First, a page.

Something big is about to happen with the hapless Cubs, Chicago's beloved baseball team that nevertheless has not won a World Series for 103 years.... It should be a boon to the team, and provide a movie-lover like me a new level of interest in next year's season....
It's Saturday night, and Mark, who is a fan of the St. Louis Cardinals (the Cubs' arch-enemy), is enjoying the Cardinals' promise to triumph over the Texas Rangers in game 3 of this years' series. So tonight, something brief, and lighthearted.
Tom Ricketts, the new owner of the Cubs Organization, is closing a deal with the Boston Red Sox to bring Theo Epstein to the Cubs as the President of Baseball Operations. Epstein was the Golden Boy who used smarts and statistics to bring the Red Sox a 2004 World Series Championship after 83 years, and a second Series Championship 3 years later. At 28 years old he was the youngest general manager to lead a ball team to Series victory.
I find Epstein's baseball story as fascinating as I find the man personally interestting. I will cover him, and the Cubs, regulary an the coming Baseball Season.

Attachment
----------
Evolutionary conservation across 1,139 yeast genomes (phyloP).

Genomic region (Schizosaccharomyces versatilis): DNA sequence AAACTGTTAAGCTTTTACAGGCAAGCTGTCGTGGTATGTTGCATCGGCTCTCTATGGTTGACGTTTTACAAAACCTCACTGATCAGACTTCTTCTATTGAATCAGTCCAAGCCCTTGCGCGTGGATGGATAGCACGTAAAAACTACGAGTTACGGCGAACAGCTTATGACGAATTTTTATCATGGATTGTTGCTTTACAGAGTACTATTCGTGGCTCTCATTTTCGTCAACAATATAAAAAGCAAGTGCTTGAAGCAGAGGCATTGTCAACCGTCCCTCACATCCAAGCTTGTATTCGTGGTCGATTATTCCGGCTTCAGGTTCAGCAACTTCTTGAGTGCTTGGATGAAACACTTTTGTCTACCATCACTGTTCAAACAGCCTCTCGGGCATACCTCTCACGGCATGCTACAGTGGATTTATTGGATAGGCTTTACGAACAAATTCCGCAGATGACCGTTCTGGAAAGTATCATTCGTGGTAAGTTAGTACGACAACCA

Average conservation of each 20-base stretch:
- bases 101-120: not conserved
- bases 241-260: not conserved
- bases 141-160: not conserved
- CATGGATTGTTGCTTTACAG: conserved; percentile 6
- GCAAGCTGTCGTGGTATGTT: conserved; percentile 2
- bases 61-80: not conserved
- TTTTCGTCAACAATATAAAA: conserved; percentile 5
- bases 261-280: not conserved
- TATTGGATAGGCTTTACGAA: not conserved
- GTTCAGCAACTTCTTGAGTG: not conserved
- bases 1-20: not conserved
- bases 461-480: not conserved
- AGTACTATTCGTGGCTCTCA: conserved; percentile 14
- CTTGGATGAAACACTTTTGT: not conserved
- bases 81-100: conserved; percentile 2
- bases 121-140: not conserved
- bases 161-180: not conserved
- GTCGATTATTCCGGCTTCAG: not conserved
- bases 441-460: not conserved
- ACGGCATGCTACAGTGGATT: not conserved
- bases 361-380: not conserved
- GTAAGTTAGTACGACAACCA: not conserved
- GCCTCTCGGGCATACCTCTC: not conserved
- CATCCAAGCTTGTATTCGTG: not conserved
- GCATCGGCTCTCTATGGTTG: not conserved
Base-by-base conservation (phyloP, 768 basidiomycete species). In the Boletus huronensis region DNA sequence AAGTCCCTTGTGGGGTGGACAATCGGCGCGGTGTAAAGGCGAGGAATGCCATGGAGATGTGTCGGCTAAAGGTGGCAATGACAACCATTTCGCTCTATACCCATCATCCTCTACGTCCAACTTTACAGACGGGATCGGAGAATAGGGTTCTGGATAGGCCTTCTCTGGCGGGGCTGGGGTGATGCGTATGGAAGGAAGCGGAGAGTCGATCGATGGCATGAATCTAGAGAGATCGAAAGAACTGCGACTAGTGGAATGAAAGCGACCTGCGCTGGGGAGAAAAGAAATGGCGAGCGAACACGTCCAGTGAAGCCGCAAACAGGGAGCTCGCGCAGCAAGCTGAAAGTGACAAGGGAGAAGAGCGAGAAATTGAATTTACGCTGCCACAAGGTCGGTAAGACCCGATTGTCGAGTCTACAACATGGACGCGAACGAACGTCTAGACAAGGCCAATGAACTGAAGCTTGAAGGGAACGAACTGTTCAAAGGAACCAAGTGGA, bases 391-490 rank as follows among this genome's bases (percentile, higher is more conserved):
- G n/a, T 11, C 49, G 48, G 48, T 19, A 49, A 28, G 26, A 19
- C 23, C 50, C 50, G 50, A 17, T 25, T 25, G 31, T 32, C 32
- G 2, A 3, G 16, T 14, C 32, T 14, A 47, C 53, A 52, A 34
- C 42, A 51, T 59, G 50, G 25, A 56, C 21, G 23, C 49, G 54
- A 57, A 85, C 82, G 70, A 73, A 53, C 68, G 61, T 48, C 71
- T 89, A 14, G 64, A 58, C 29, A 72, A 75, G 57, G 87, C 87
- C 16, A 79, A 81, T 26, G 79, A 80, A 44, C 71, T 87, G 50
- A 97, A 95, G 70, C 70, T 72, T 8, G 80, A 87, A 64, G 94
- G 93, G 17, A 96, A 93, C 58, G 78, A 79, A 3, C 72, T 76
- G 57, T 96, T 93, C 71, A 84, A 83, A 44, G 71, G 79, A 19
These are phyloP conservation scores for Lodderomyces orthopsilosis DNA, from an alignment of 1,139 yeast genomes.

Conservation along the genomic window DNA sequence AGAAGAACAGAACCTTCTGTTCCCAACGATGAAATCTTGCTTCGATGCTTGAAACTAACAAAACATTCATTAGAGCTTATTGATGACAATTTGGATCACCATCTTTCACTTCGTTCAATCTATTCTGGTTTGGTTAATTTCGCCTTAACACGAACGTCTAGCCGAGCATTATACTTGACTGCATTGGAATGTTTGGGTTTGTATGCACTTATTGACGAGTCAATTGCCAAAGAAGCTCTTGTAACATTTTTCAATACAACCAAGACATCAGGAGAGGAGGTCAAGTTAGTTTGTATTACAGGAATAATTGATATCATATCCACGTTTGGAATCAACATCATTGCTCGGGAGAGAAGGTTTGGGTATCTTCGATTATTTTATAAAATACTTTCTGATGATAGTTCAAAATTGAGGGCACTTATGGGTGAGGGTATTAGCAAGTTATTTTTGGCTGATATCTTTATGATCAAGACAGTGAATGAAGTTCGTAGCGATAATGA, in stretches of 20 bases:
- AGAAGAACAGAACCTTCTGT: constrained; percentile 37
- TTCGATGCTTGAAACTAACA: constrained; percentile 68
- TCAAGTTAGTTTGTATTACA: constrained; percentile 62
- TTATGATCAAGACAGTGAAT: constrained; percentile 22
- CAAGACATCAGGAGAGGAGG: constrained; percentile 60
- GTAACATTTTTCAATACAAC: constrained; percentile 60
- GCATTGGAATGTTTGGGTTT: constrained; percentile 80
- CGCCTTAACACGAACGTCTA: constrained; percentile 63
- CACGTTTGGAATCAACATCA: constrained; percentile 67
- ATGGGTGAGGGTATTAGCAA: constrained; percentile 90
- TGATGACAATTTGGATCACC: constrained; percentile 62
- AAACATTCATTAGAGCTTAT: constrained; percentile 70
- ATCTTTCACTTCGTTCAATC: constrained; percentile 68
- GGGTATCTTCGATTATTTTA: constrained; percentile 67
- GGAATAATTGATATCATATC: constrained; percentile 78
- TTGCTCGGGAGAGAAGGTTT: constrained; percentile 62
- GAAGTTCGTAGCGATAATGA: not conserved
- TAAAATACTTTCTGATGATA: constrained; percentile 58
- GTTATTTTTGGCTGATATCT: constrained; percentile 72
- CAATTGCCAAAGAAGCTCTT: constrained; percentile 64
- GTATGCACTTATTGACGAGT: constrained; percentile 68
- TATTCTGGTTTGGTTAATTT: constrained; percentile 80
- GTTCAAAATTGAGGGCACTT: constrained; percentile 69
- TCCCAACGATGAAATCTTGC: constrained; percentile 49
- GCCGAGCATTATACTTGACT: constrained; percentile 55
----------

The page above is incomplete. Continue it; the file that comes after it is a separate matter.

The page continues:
ESPECIALLY INTERESTNG so far, to me and hopefully to my movie-loving readers, are these two items:
--Epstein took the job with the Red Sox when the first man who was offered the job, Billy Beane, turned it down. Beane is the subject of the new film "Moneyball", which I'll review here soon.
--Epstein's grandfather, Philip G. Epstein, and great-uncle, Julius J. Epstein, won Oscars for the screenplay of "Casablanca".
While neither of these tidbits will have anything to do with Epstein's success with the Chicago Cubs, the continuity with the past glories of 1940's movies, and the slight connection with the subject of one of this year's most highly praised films, feels right.... and gives a trip to Wrigley Field a claim to modernity and the legitimate nostalgia it deserves.
And that should do it for a Saturday night.
Tomorrow....a look at the horrific world of mental illness in "Take Shelter"